1McGill University, Department of Oncology, Medical Physics Unit, Montreal, Canada; 2McGill University, Department of
Physics , Montreal, Canada; 3McGill University , Gerald Bronfman Department of Oncology, Research Director,
Translational Physics and Radiobiology at The Lady Davis Institute and Segal Cancer Centre of the Jewish General Hospital,
Montreal, Canada
Purpose or Objective
The McMedHacks workshop and presentation series was created to teach individuals from various backgrounds about deep
learning (DL) for medical image analysis.
Materials and Methods
McMedHacks is a free and student-led 8-week summer program. Registration for the event was open to everyone, including
a form to survey participants’ area of expertise, country of origin, level of study, and level of programming skills.
The weekly workshops were instructed by 8 students and experts assisted by 20 mentors who provided weekly tutorials.
Recent developments in DL and medical physics were highlighted by 21 leaders from industry and academia. A virtual grand
challenge Hackathon took place at the end of the workshop series.
All events were held virtually and recorded on Zoom to accommodate all time zones and locations. The workshops were
designed as interactive coding demos and shared through Google Colab notebooks.
Results
McMedHacks gained 356 registrations from participants of 38 different countries (Fig. 1) from undergraduates, to PhDs and
MDs. A vast number of disciplines and professions were represented, dominated by medical physics students, academic,
and clinical medical physicists (Fig. 2). Sixty-nine participants earned a certificate of completion by having engaged with
at least 12 of all 14 events. The program received participant feedback average scores of 4.768, 4.478, 4.579, 4.292, 4.84
out of five for the qualities of presentation, workshop session, tutorial and mentor, assignments, and course delivery,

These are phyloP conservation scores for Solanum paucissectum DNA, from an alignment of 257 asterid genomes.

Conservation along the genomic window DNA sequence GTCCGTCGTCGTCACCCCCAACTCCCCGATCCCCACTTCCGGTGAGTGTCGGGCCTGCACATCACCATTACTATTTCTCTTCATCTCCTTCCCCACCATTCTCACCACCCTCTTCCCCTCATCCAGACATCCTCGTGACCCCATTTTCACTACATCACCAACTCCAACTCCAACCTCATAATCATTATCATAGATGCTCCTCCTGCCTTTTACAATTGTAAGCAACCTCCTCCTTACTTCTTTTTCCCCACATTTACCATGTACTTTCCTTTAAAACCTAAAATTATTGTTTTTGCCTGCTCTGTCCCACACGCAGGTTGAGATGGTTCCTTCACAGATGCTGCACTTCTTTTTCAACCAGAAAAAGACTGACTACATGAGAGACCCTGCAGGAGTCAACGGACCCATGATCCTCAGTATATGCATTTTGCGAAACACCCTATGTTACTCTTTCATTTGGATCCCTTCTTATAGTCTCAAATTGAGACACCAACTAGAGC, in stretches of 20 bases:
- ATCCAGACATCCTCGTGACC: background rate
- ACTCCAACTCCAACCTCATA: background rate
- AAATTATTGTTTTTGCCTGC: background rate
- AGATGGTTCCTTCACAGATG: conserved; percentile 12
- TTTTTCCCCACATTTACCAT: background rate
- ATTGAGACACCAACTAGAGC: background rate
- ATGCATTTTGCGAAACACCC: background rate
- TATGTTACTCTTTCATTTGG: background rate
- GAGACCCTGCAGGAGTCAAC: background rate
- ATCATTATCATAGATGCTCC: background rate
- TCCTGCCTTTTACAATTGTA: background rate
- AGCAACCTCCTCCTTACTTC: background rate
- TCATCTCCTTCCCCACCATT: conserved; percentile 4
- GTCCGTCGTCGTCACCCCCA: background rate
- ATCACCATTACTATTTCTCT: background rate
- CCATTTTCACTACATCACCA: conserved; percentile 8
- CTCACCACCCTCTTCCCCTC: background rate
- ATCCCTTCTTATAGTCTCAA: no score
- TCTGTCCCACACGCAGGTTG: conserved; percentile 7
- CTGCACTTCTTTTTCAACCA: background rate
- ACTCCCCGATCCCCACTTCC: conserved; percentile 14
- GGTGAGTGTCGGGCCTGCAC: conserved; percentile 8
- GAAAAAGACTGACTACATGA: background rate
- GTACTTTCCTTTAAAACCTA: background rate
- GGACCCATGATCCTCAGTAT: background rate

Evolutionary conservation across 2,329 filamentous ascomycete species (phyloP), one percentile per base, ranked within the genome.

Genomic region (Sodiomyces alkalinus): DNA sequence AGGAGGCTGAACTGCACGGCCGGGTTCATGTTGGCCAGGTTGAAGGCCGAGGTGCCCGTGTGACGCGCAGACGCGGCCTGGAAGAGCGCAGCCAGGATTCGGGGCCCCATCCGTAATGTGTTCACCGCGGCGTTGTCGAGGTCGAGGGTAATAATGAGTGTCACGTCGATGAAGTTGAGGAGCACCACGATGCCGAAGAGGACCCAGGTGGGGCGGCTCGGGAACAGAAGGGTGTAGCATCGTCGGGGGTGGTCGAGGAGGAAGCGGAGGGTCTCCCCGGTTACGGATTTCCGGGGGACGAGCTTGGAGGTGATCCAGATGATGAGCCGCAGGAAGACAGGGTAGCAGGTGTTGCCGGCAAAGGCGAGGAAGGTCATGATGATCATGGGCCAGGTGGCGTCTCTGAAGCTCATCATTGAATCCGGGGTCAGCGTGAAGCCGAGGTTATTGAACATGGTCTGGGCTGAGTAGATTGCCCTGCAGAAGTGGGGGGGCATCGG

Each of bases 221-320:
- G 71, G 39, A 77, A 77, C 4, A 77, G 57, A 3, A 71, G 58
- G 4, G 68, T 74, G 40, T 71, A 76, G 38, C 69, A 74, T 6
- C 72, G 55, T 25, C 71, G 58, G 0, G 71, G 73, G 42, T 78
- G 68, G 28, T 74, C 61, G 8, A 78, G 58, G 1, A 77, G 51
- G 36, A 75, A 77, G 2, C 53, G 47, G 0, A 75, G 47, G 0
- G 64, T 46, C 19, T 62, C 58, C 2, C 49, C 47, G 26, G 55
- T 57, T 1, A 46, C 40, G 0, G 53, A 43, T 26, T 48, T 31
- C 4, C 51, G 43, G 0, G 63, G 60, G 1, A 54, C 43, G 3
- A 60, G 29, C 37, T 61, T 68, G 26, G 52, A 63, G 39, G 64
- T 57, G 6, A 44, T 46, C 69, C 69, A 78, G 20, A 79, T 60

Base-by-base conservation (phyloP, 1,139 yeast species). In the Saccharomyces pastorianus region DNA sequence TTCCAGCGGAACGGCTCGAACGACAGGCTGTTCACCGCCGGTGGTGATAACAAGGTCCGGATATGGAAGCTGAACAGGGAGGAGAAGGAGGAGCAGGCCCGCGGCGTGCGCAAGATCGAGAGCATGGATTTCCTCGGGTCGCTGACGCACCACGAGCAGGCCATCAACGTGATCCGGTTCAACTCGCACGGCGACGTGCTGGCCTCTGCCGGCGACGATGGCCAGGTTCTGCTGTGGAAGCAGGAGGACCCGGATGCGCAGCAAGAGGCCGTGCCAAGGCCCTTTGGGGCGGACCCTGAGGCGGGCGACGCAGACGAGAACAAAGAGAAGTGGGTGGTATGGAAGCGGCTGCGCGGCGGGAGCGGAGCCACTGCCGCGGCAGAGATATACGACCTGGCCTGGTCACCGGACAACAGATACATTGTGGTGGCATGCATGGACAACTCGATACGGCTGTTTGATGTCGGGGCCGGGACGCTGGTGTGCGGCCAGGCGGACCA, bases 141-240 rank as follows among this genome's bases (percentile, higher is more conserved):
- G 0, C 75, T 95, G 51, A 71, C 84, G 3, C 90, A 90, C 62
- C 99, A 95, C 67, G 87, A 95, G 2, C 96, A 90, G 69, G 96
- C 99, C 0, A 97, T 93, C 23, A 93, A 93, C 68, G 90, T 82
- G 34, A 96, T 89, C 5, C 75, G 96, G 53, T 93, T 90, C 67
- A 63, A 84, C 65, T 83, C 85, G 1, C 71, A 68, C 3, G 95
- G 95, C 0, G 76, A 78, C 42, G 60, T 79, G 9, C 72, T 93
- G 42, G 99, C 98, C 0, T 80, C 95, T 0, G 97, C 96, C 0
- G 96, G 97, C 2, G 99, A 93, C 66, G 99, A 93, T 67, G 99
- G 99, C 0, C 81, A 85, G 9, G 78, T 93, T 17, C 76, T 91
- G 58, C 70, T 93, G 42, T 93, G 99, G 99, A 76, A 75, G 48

respectively. The eight-week long workshop’s duration allowed participants to digest materials taught in a continuous
manner as opposed to bootcamp-style conference
workshops.
S5 Abstract book ESTRO 2022
Conclusion
The overwhelming interest and engagement for the McMedHacks workshop series from the Radiation Oncology (RadOnc)
community illustrates a demand for Artificial Intelligence (AI) education in RadOnc. The future of RadOnc clinics will
inevitably integrate AI. Therefore, current RadOnc professionals, and student and resident trainees should be prepared to
understand basic AI principles and its applications to troubleshoot, innovate, and collaborate.
McMedHacks set an excellent example of promoting open and multidisciplinary education, scientific communication, and
leadership for integrating AI education into the RadOnc community on an international level. Therefore, we advocate for
implementation of AI curriculums in professional education programs such as Commission on Accreditation of Medical
Physics Education Programs (CAMPEP). Furthermore, we encourage experts from around the world in the field of AI, or
RadOnc, or both, to take initiatives like McMedHacks to collaborate and push forward AI education in their departments
and lead practical workshops, regardless of their levels of education.
Debate: This house believes that FLASH radiotherapy is a more promising avenue for the future of radiation oncology
than particle radiotherapy
SP-0017 For the motion (FLASH: Increasing the therapeutic index of radiotherapy)
ResearchGate has not been able to resolve any citations for this publication.
ResearchGate has not been able to resolve any references for this publication.